OIDA International Journal of Sustainable Development
Open access peer-reviewed journal
Digital Divide and Computer Literacy from Sociological Perspective: A Case Study among Malay Male
and Female Teenagers
Khauthar Ismail a
a School of Distance, University Science of Malaysia, Penang, Malaysia.
Volume 03, Issue 12, Pg. 12-28, 2012.
Abstract: The major objective of this research is to find out the different levels of computer literacy among Malay male and female teenagers. The methods used in this research were survey and field observation. In this research, three independent variables were tested, namely, gender, location and socio-economic factors. The result shows that the two most influential factors are gender and socio-economic. The study proofs that gender variables such as lack of confidence, inferiority complex and gender stereotypes are the factors affecting digital divide among male and female respondents. However, the gender stereotype among respondents is only limited to the level of expertise among genders and not on the treatment in the ICTL class. In addition, gender also contributed to the different levels of computer usage. In fact, the study discovers that location and area of the respondents’ houses do not contribute to the digital divide. However, the location and condition of the cyber café do contribute to the digital divide among the respondents. Meanwhile in the socio-economic variables; the amount of the family’s income and the parents’ educational background do contribute to the different levels of computer literacy. Family’s income is important in measuring the affordability to have a computer and subscribing to the Internet. Meanwhile, parents’ educational level is important in measuring the perception parents’ on the usage of computer. The levels of parents’ education is related to the gender stereotype and inferiority complex among the respondents.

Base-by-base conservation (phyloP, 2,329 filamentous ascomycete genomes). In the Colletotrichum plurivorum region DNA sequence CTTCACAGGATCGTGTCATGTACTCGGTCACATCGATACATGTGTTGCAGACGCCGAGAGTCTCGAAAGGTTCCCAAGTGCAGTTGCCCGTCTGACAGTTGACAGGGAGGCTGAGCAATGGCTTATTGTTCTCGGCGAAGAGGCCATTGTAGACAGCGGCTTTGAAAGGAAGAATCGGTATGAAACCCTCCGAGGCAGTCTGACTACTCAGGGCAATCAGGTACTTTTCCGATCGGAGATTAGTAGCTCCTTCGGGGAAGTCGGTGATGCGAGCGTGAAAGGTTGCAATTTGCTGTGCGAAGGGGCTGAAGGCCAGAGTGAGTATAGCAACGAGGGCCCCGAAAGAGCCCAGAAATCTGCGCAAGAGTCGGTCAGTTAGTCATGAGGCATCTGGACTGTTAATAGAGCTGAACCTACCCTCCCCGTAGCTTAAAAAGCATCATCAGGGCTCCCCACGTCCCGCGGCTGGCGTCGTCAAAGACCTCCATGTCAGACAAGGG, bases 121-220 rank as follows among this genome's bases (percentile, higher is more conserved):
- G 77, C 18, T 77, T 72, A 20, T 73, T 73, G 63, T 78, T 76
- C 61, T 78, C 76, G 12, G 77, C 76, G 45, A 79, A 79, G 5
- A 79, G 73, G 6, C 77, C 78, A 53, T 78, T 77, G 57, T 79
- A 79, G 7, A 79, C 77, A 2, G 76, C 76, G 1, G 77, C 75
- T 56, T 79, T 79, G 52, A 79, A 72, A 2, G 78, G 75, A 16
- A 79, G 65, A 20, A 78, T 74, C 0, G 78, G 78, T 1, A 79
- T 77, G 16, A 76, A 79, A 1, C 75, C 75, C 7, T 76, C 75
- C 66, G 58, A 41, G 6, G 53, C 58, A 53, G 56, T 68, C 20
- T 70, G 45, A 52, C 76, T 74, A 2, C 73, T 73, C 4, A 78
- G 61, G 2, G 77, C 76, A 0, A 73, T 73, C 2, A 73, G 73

Keywords: Digital divide, education, technology and teenagers.
Review on Issues and Challenges in Islamic Inheritance Distribution in Malaysia
Noraini Noordina, Adibah Shuibb, Mohammad Said Zainol c,
Mohamed Azam Mohamed Adil d
a, b, c Faculty of Computer and Mathematical Sciences, Universiti Teknologi Mara, Malaysia
d Centre of Islamic Thoughts and Understanding, Universiti Teknologi Mara, Malaysia
Volume 03, Issue 12, Pg. 27-40, 2012.
Abstract: This paper addresses issues and challenges clients face in claiming rights to Islamic inheritance in Malaysia. After independence, Muslims witnessed changes in the legal system of Malaysia that affected the administration and distribution of Islamic inheritance. The administration of Syariah courts is bound by Islamic Laws that were placed in the State List of the Federal Constitution. Constitutional amendments are called for; they may simplify the processes involved, but not without conflict. The Muslims’ need to abide by Syariah-compliant principles has also not been able to push for the construction of one single complete system that can handle the whole management and distribution process of Islamic inheritance. Over the years, claim processes were very costly and time-consuming. This paper acknowledges that there exists a low awareness among clients of processes and procedures to follow in order to complete a claim submission process, and identifies lack of guidelines to be the main cause of the problem. This paper is a part of an on-going study that proposes to use a new network flow programming model as an alternative solution to issues and problems associated with the administration and distribution of Islamic inheritance in Malaysia.
Keywords: Constitutional Amendments, Islamic Laws, Network Flow Programming, State List, Syariah– Compliant
Comparing Economic and Social Indicators towards Sustainable Development in Selangor, Malaysia
Habsah Hashim a, Kamarul Bahrain Shuib b
a, b Faculty of Architecture, Planning and Surveying, Universiti Teknologi Mara (UITM), Shah Alam, Malaysia.
Volume 03, Issue 12, Pg. 40-51, 2012.